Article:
Question: Our company offers a high-deductible health plan and allows employees in that plan to make pretax contributions to a Health Savings Account (HSA). Some of our employees are approaching age 65 and will soon become eligible for age-based Medicare Part A. Are they required to stop contributing to an HSA when they reach age 65?
Answer: Not necessarily. Medicare Part A eligibility alone doesn't disqualify someone from contributing to an HSA. However, individuals cannot make HSA contributions for any month in which they're both eligible for and enrolled in Medicare (in other words, actually "entitled" to Medicare benefits). For those months, their monthly HSA contribution limit drops to zero.
Medicare entitlement based on age may occur automatically if an individual begins receiving Social Security benefits — a separate application isn't required. Other individuals must file an application to be entitled to Medicare: for example, working individuals who are eligible for Social Security benefits but haven't applied for them. Thus, Medicare entitlement may be delayed if the receipt of Social Security benefits is delayed.
IRS guidance regarding HSA eligibility doesn't mandate employers to determine whether their employees are entitled to Medicare and, therefore, ineligible for HSA contributions. Nevertheless, it seems prudent for employers to ascertain whether an employee is entitled to Medicare as part of the enrollment process for its HSA program.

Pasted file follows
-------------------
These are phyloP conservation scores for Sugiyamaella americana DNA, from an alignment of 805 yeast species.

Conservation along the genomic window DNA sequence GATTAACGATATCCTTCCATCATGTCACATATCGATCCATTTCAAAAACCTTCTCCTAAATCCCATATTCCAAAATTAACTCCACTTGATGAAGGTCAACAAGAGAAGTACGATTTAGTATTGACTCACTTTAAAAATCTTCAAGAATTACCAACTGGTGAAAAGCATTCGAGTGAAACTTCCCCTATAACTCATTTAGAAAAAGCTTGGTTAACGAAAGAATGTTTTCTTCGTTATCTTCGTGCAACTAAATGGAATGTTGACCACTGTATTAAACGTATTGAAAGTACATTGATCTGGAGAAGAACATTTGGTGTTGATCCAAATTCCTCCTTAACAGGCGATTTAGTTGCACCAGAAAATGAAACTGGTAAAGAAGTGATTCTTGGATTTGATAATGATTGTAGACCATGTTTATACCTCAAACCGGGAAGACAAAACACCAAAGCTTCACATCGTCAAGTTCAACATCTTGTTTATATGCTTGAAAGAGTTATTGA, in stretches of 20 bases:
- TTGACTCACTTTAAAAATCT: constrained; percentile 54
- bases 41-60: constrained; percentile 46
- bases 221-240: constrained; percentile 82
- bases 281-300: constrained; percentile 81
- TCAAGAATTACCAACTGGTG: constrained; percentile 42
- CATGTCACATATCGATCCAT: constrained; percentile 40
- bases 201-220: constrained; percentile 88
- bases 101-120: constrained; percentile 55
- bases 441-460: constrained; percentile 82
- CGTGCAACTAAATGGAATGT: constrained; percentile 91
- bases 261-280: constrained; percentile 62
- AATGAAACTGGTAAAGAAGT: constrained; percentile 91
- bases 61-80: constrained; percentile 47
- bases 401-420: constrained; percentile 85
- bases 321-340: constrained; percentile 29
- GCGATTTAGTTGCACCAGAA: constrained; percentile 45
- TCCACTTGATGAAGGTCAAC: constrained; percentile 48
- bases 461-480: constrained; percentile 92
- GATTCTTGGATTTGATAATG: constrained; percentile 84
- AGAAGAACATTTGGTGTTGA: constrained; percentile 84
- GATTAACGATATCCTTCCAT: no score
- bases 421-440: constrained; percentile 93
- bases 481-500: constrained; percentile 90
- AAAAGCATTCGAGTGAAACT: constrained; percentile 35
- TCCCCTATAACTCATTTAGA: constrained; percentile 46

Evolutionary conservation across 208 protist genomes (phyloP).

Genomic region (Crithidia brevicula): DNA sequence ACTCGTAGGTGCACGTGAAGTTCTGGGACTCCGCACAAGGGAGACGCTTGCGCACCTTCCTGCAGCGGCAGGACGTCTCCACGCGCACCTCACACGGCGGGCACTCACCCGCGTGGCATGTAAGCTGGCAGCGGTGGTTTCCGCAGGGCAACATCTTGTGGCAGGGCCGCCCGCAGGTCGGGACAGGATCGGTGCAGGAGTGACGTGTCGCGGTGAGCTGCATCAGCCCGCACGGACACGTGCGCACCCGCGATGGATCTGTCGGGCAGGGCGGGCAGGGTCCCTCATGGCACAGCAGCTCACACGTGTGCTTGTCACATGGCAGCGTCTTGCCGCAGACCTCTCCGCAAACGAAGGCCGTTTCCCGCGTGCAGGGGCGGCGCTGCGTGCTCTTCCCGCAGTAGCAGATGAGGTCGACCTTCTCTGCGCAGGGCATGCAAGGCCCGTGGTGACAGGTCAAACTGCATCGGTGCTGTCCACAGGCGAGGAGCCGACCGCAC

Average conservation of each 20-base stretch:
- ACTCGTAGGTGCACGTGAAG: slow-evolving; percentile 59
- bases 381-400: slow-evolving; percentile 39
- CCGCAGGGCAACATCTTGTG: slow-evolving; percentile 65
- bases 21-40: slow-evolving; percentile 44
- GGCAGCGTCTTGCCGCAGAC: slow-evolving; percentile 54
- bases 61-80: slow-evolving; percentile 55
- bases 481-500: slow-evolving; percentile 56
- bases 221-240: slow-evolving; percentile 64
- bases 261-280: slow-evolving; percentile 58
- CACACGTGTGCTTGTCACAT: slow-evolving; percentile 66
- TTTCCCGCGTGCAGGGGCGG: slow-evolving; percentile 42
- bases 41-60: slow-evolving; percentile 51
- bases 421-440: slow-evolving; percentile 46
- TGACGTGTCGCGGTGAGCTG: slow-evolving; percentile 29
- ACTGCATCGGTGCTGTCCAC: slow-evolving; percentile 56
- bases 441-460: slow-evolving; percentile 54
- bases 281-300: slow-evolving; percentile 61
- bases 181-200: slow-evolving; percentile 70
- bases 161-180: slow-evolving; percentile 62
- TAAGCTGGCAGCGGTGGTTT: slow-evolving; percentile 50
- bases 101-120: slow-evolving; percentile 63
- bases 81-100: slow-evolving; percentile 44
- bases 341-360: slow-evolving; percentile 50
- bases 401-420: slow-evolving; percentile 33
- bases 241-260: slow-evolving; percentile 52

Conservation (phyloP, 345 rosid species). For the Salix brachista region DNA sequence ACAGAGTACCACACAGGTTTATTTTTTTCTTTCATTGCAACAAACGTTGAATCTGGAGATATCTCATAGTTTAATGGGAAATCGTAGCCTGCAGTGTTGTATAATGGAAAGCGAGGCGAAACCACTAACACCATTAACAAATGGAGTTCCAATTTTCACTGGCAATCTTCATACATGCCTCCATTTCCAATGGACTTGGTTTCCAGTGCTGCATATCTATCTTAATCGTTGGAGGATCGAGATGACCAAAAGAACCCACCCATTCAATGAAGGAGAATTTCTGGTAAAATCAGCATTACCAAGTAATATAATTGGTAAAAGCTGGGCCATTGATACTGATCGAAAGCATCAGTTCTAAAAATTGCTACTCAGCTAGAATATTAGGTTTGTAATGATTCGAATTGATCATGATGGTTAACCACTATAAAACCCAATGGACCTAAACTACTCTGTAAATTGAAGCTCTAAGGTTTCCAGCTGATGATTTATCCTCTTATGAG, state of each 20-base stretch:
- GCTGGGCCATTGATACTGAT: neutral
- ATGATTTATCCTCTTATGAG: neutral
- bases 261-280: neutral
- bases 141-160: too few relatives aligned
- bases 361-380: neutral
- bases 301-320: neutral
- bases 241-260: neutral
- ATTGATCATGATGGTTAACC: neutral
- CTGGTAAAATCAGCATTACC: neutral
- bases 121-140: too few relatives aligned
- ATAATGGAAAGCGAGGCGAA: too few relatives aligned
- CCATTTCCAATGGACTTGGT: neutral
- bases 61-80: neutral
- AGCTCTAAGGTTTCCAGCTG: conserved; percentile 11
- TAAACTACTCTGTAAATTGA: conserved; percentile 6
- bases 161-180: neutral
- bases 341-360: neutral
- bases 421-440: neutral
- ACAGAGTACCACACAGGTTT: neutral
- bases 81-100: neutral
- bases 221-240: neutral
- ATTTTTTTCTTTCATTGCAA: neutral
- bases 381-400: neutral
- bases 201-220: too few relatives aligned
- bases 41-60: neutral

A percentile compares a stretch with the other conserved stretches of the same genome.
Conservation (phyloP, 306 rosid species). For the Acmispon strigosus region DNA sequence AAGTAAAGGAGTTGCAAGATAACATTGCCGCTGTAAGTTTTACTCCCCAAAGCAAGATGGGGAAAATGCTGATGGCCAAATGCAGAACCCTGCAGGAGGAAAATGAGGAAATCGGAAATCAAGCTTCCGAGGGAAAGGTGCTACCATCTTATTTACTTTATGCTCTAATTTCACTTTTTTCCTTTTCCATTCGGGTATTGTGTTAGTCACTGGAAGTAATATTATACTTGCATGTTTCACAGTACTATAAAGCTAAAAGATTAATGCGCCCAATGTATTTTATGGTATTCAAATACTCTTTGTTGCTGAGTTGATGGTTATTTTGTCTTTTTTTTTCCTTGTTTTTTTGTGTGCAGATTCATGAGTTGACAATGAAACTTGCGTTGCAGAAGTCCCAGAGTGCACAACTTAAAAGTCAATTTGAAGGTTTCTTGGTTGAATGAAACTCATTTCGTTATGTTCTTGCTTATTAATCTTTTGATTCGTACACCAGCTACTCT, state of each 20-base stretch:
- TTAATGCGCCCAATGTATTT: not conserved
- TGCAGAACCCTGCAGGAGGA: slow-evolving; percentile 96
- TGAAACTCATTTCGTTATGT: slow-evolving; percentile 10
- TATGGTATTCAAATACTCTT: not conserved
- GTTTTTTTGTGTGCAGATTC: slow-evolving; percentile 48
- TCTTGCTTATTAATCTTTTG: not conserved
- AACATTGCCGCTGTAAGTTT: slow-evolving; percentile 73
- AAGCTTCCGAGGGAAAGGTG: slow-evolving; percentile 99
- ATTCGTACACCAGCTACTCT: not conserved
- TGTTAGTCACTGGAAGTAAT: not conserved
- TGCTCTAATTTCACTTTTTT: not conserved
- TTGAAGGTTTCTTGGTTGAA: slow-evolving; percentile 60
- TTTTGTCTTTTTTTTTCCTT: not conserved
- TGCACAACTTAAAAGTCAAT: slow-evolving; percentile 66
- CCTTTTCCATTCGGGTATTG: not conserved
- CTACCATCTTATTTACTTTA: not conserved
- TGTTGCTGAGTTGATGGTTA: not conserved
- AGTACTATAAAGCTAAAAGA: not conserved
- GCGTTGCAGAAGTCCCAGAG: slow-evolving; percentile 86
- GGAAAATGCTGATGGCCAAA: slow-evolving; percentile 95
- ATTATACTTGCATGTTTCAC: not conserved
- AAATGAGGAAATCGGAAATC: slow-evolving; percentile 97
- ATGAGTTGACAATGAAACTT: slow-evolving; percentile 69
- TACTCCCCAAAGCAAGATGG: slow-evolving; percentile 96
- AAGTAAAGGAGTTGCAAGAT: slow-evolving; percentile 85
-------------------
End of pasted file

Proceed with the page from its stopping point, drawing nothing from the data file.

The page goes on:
If an HSA is newly created for an employee who's ineligible to make HSA contributions, the HSA will be disregarded for tax purposes and any pretax contributions will be treated as taxable income. (Because the HSA is disregarded, HSA-specific excise taxes won't apply.) But if contributions are made into a pre-existing, valid HSA, correction will be more complicated and excise taxes may be incurred if the contributions aren't timely distributed. (This situation could occur when rehiring former employees.)
One especially tricky aspect of Medicare's interaction with HSA eligibility comes into play if an employee:
In this situation, the employee may receive up to six months of retroactive Medicare coverage for the period preceding the month in which application for benefits is eventually made. That period of retroactive coverage will be a period of Medicare entitlement that precludes HSA contributions for those months.
So, for example, an employee who turned 68 in July and signed up for Medicare at that time would be ineligible to make any HSA contributions for the preceding six months, effectively precluding any HSA contributions for the calendar year. If contributions were already made for that period, they would need to be timely distributed to avoid the excise tax on excess contributions.
Offering a high-deductible health plan with an HSA is an increasingly popular delivery vehicle for employer-provided health care benefits. But, as you can see, it brings some challenges when employees reach a certain age. Work with your benefits advisors to handle these complexities.
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